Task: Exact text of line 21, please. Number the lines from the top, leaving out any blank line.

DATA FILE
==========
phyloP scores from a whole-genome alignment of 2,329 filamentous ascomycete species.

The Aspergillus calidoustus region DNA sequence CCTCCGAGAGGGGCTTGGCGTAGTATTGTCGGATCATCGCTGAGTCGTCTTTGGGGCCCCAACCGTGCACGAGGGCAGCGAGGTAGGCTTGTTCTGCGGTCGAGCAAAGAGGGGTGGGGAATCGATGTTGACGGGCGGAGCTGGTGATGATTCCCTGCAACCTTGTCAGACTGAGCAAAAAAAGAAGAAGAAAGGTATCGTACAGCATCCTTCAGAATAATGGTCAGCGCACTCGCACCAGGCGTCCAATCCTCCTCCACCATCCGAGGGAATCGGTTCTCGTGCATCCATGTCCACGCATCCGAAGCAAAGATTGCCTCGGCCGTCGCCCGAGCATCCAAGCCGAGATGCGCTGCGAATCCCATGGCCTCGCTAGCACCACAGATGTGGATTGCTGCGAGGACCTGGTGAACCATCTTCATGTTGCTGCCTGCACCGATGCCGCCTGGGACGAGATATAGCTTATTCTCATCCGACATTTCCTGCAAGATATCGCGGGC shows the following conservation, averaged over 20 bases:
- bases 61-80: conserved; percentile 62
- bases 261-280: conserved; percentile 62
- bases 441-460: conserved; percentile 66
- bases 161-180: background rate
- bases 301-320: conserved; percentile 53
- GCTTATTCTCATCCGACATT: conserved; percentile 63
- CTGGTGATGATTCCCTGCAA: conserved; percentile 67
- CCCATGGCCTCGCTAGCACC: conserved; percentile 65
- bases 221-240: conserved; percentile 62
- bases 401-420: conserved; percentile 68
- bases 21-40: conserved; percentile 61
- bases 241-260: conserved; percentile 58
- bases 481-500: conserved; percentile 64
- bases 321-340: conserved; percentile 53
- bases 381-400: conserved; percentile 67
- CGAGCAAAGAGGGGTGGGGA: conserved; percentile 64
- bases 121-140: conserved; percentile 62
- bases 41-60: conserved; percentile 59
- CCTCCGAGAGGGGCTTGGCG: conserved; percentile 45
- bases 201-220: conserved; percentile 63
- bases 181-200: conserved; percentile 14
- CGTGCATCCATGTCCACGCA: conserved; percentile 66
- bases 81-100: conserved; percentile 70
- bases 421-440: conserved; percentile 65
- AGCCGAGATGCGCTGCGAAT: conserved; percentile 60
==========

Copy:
- CCTCCGAGAGGGGCTTGGCG: conserved; percentile 45